Rudraveena (1988).
We welcome your comments at
Sponsored Content BY 

Why should inclusion matter to companies?

It's not just about goodwill - inclusivity is a good business decision.

To reach a 50-50 workplace scenario, policies on diversity need to be paired with a culture of inclusiveness. While diversity brings equal representation in meetings, board rooms, promotions and recruitment, inclusivity helps give voice to the people who might otherwise be marginalized or excluded. Inclusion at workplace can be seen in an environment that values diverse opinions, encourages collaboration and invites people to share their ideas and perspectives. As Verna Myers, a renowned diversity advocate, puts it “Diversity is being invited to the party, inclusion is being asked to dance.”

Creating a sense of belonging for everyone is essential for a company’s success. Let’s look at some of the real benefits of a diverse and inclusive workplace:

Better decision making

A whitepaper by Cloverpop, a decision making tool, established a direct link between inclusive decision making and better business performance. The research discovered that teams that followed an inclusive decision-making process made decisions 2X faster with half the meetings and delivered 60% better results. As per Harvard Business School Professor Francesca Gino, this report highlights how diversity and inclusion are practical tools to improve decision making in companies. According to her, changing the composition of decision making teams to include different perspectives can help individuals overcome biases that affect their decisions.

Higher job satisfaction

Employee satisfaction is connected to a workplace environment that values individual ideas and creates a sense of belonging for everyone. A research by Accenture identified 40 factors that influence advancement in the workplace. An empowering work environment where employees have the freedom to be creative, innovative and themselves at work, was identified as a key driver in improving employee advancement to senior levels.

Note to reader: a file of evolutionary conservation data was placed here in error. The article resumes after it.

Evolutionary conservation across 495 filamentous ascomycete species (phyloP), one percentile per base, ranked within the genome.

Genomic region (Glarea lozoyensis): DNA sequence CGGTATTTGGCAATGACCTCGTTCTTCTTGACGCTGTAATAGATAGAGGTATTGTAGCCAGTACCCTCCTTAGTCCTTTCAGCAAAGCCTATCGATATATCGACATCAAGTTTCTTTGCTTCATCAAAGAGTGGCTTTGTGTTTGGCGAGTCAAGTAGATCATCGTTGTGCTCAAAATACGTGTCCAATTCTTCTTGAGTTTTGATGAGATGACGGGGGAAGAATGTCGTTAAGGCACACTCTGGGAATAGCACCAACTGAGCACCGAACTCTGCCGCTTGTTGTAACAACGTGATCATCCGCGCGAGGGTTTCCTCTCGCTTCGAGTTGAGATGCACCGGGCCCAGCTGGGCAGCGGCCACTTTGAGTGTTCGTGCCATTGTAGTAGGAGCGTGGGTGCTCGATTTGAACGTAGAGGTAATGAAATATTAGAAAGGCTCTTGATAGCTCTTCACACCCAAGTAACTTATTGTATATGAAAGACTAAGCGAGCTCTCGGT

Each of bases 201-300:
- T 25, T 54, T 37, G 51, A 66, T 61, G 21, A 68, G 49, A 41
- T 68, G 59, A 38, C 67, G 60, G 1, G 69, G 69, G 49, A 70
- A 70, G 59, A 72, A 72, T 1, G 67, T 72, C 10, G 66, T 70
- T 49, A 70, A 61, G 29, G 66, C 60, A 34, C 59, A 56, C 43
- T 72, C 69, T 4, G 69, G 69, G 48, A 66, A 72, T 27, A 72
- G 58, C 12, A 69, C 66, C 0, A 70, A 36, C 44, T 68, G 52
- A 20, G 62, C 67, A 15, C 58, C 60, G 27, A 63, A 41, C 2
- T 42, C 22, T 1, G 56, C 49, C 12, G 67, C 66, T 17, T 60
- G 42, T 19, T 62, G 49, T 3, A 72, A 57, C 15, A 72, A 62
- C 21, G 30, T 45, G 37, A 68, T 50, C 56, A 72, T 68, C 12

A research by stated the in India, 62% of innovation is driven by employee perceptions of inclusion. The study included responses from 1,500 employees from Australia, China, Germany, India, Mexico and the United States and showed that employees who feel included are more likely to go above and beyond the call of duty, suggest new and innovative ways of getting work done.

Competitive Advantage

Shirley Engelmeier, author of ‘Inclusion: The New Competitive Business Advantage’, in her interview with Forbes, talks about the new global business normal. She points out that the rapidly changing customer base with different tastes and preferences need to feel represented by brands. An inclusive environment will future-proof the organisation to cater to the new global consumer language and give it a competitive edge.

An inclusive workplace ensures that no individual is disregarded because of their gender, race, disability, age or other social and cultural factors. Accenture has been a leading voice in advocating equal workplace. Having won several accolades including a perfect score on the Human Rights Campaign’s Corporate equality index, Accenture has demonstrated inclusive and diverse practices not only within its organisation but also in business relationships through their Supplier Inclusion and Diversity program.

In a video titled ‘She rises’, Accenture captures the importance of implementing diverse policies and creating an inclusive workplace culture.


To know more about inclusion and diversity, see here.

This article was produced by the Scroll marketing team on behalf of Accenture and not by the Scroll editorial team.